Supraventricular Tachycardia


What is Supraventricular tachycardia (SVT)?

Supraventricular Tachycardia (SVT) is an abnormal rhythm (arrhythmia) in which the top chambers of the heart (the atria) beat fast, often causing the bottom chambers of the heart (the ventricles) to beat faster than 100 beats per minute. SVT is actually a broad category that includes multiple different types of arrhythmias that share certain properties. During an episode of SVT, an individual's heart will often beat at a rate of over 100 beats per minute (bpm), although it is possible for the heart to be at over 200 bpm.

Although SVT is usually benign, it can be dangerous if a patient has such high heart rates that they develop symptoms of lightheadedness, shortness of breath, or loss of consciousness. This danger can be significantly increased if the patient experiences a loss of consciousness while operating a vehicle or heavy machinery, working at high elevations, working around a body of water, etc.


What causes SVT?

SVT is most frequently caused by abnormal circuits in the heart that allow the heart’s electrical activation to be conducted on pathways outside of the normal conduction system. Patients are often born with these abnormal circuits. For a majority of the time, these abnormal circuits are not in use. However, under the right conditions, these circuits activate and the SVT is started and may be maintained. SVT may also be caused by heart cells that beat autonomously from the heart’s normal conduction system and can be rapid enough to overpower the normal conduction system.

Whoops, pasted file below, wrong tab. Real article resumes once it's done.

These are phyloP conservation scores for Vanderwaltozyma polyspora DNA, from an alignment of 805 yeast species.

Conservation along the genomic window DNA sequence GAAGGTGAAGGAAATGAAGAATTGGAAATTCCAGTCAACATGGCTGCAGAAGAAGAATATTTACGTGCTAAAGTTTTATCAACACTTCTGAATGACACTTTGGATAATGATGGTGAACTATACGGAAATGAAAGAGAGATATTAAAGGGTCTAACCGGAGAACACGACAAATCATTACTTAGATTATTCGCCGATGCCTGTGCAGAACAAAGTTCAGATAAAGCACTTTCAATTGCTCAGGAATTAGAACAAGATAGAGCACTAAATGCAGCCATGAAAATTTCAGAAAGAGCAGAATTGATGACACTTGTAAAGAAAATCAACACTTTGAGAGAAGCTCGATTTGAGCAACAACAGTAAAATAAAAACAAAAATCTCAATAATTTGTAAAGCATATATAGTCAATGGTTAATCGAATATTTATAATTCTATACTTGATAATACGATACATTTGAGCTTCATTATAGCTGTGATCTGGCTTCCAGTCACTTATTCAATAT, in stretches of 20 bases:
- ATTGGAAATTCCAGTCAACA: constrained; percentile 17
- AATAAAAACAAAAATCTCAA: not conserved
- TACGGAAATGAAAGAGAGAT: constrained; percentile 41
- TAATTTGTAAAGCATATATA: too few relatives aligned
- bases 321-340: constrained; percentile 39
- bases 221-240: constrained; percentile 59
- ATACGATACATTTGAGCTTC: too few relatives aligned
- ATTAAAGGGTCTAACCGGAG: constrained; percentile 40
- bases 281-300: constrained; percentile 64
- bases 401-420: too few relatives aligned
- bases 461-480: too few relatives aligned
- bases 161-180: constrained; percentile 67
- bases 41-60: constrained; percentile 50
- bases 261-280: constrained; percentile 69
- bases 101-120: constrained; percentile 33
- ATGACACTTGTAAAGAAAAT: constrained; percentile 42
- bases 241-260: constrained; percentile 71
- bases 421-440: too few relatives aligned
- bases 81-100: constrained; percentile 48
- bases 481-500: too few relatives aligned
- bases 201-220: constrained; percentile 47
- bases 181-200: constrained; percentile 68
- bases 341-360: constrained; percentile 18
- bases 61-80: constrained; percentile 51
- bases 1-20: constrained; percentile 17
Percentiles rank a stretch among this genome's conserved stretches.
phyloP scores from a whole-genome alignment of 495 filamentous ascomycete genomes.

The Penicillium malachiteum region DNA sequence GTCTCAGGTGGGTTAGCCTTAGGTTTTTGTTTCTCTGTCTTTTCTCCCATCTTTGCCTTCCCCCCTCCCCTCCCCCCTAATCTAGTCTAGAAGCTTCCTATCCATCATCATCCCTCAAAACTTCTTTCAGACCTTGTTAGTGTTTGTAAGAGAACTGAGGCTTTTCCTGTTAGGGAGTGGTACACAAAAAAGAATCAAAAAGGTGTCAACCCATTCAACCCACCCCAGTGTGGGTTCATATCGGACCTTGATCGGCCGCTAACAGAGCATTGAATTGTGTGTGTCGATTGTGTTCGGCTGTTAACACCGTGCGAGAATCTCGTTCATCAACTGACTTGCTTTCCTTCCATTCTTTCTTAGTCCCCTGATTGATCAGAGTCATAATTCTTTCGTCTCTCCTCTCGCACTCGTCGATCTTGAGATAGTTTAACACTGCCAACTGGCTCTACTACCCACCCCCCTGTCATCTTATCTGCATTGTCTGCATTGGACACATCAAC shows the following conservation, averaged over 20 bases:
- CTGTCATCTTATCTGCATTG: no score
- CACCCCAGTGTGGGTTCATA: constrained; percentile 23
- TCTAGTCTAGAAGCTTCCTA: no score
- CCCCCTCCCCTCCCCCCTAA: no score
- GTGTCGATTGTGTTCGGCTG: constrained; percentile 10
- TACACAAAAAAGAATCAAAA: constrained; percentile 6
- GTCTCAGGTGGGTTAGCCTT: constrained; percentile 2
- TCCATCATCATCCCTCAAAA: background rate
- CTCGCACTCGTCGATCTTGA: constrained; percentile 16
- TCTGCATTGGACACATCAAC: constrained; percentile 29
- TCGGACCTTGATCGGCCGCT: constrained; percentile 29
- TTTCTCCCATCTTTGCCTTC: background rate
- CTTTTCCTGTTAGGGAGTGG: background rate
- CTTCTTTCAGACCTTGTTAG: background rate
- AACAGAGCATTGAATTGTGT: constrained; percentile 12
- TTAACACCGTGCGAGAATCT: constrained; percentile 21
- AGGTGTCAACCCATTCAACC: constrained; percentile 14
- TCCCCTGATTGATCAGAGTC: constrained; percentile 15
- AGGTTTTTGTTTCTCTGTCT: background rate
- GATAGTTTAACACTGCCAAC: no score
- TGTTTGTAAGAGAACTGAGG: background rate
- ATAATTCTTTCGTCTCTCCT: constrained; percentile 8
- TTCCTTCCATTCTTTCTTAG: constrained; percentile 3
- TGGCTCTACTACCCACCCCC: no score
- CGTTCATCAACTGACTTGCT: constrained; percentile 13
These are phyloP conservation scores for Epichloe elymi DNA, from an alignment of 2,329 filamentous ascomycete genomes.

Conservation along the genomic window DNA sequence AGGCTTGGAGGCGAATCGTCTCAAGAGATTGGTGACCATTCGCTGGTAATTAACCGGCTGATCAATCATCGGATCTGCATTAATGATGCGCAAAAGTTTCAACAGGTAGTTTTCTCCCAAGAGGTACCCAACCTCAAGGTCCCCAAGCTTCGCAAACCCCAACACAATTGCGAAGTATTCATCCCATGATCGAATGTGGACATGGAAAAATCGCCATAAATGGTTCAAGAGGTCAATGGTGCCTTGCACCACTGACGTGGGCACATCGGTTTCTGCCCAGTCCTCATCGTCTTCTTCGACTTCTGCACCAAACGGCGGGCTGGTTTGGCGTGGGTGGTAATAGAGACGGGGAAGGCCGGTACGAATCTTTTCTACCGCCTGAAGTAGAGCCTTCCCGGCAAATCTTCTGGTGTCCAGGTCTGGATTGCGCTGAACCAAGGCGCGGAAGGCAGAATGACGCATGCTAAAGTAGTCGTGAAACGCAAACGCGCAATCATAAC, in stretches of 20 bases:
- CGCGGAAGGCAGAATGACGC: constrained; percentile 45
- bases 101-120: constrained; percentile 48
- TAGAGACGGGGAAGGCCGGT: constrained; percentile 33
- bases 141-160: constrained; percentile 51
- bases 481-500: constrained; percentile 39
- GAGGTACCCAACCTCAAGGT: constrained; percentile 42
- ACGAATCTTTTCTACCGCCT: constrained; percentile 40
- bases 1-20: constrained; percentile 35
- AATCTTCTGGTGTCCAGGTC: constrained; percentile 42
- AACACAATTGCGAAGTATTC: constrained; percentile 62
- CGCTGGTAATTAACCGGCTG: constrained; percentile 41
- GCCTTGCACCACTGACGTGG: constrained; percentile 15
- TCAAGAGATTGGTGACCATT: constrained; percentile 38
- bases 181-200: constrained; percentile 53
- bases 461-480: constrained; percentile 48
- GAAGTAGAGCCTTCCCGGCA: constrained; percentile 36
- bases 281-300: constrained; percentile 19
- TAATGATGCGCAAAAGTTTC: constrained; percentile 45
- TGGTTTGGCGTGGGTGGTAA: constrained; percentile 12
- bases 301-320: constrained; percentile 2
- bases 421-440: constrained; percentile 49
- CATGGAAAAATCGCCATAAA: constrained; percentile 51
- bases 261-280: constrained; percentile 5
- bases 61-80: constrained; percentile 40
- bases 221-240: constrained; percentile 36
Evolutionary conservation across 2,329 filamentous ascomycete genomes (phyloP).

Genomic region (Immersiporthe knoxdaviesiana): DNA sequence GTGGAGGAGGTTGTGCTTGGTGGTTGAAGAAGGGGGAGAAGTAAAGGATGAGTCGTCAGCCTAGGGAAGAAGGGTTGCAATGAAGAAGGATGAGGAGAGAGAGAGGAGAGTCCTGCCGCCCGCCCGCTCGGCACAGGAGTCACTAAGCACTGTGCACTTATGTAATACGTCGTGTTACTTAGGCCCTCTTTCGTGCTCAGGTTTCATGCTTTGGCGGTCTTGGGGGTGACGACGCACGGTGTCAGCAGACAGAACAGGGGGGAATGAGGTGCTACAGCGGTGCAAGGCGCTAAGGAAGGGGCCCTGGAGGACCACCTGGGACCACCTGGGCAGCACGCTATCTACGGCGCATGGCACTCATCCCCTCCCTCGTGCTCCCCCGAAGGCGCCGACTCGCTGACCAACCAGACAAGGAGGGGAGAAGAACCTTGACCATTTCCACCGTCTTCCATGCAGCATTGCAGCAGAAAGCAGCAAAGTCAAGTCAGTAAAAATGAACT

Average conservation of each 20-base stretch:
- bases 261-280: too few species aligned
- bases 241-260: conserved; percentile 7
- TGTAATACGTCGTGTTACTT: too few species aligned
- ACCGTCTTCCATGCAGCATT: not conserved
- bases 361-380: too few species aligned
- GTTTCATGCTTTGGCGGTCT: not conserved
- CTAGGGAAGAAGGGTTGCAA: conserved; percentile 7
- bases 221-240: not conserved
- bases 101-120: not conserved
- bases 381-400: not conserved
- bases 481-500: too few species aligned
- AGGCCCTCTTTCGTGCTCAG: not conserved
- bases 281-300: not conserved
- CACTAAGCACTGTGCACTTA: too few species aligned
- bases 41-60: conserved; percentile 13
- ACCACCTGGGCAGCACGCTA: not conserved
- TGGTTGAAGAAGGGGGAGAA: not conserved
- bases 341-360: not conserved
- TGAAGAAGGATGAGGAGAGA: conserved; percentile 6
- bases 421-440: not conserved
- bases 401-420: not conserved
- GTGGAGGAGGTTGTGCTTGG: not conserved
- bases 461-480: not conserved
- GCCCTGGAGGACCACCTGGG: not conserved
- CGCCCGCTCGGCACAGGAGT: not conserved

What are the symptoms?

Although some people with SVT have no symptoms, many patients will feel palpitations (an awareness of one's own heart beating), a feeling of a racing or pounding heart, lightheadedness, neck fullness, near-fainting, chest pain, shortness of breath, or loss of consciousness.


What is the treatment for SVT?

Medications can be helpful for SVT and may be the only treatment needed. When medications do not work or are not a good option, ablation procedures can also be pursued. In some SVTs, an ablation may actually be the preferred first line of treatment. Depending on the specific SVT that is determined to be present, an ablation may offer a definitive cure. For SVTs where an ablation is not curative, the procedure still is generally able to significantly decrease the frequency of the SVT and level of symptoms caused by the SVT. The best treatment choice will be determined after the specific type of SVT is diagnosed and after a discussion between you and the cardiologist as to the pros and cons of each approach.